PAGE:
Creating a Spending Plan with Inconsistent Income

In my last blog post, we talked about creating a spending plan that works but what if your income can be different from one month to the next?

Freelancers, entrepreneurs, and those in the gig economy often find themselves facing the rollercoaster ride of irregular paychecks. The key to financial stability in such situations lies in creating a well-thought-out spending plan that adapts to your varying income streams. 

Track Your Income Patterns

Before you can create your spending plan, you need to understand your income patterns. Look back a few months to track your earnings, noting the highs and lows. This will help you identify trends and periods of ups and downs. By having a clear picture of your financial landscape, you can prepare for lean months and take advantage of prosperous ones.

Calculate Your Average Income

With a history of your income patterns, calculate the average income you earn over a certain period (say, six months to a year). This average becomes your baseline for creating a spending plan that accommodates both the good times and the lean times.

Prioritize Essential Expenses

Don’t forget to pay it forward and pay yourself first like we discussed in our last post.  List your essential monthly expenses (your “rocks” and “gravel”), such as rent or mortgage, utilities, groceries, and insurance. These non-negotiables should be covered regardless of the state of your income.

Create a Flexible Spending Plan

Unlike a traditional plan, your spending plan with inconsistent income should be flexible. Allocate a certain percentage of your average income to each category, rather than fixed dollar amounts. This way, you can adjust your spending based on the income you actually receive in any given month.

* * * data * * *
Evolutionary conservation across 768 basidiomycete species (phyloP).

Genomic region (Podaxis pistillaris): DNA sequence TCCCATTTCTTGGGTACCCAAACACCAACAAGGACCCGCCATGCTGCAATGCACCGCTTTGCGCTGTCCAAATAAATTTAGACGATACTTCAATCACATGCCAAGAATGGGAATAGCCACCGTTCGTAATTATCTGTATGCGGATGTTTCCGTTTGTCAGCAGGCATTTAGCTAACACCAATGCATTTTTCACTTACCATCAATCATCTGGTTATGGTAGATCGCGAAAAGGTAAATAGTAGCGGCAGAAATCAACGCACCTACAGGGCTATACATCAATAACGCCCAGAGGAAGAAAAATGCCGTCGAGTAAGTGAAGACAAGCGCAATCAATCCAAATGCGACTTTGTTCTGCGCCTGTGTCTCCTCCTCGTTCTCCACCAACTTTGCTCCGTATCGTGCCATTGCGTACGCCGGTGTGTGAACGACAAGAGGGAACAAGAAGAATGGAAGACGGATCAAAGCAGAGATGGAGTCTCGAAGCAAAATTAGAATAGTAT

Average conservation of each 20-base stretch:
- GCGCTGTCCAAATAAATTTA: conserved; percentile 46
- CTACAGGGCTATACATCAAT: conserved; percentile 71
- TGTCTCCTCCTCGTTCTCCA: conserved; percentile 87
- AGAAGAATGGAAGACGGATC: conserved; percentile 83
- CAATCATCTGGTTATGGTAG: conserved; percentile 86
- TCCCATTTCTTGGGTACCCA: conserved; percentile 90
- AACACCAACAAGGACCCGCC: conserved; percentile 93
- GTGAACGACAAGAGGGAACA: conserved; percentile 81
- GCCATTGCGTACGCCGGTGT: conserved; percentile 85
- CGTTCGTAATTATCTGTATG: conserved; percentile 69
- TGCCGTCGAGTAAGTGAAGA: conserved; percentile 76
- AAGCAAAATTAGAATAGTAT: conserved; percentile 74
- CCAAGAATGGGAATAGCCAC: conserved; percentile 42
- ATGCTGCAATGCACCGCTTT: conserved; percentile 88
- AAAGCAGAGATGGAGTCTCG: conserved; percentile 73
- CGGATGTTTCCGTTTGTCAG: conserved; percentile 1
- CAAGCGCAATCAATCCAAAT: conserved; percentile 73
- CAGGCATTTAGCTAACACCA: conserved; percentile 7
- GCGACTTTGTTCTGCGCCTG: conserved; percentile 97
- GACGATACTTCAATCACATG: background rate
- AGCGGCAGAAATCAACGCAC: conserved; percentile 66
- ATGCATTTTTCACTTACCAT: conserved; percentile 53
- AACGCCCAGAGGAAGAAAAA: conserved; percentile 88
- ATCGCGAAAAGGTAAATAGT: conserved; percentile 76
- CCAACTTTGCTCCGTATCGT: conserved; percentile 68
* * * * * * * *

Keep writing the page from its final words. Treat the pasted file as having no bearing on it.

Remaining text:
Build an Emergency Fund

Since your income is unpredictable, having an emergency fund is crucial. I generally lean towards 6 months worth of expenses for business owners. Set aside a portion of your earnings to build up this fund. It will provide a safety net during lean months and prevent you from going into debt. We will dive into how to build your emergency funds in our next post. 

Categorize Non-Essential Spending

Divide your discretionary spending into categories (your “sand” and “water”), such as entertainment, dining out, travel, and shopping. Allocate a percentage of your average income to each category. If your income exceeds expectations, you can indulge a bit more in these areas. During lean periods, you’ll know exactly where to cut back.

Monitor and Adjust Regularly

Your spending plan isn’t set in stone. Regularly monitor your actual income and spending against your plan. Adjust your allocations as needed, especially if your income patterns change. This proactive approach ensures that you’re always in control of your finances, adapting to the ever-changing landscape of your income.

Set Financial Goals

Even with inconsistent income, setting financial goals is crucial. Whether it’s paying off debt, saving for a big purchase, or investing for the future, having clear goals will keep you motivated and focused. Break these goals into smaller milestones that are achievable regardless of income fluctuations.

A great book to read for business owners is “Profit First” by Mike Michalowicz.  He walks through ways to set up your business that align with the concepts we talk about here.  

Crafting a spending plan with inconsistent income requires patience, diligence, and adaptability. By understanding your income patterns, creating a flexible budget, and building an emergency fund, you can achieve financial stability even in the face of irregular paychecks. Remember, the key is to be proactive, regularly assessing your financial situation and making necessary adjustments. With the right approach, you’ll be well on your way to mastering your finances and achieving your long-term financial goals.

Next week we will talk about how to build that emergency savings so don’t miss it!

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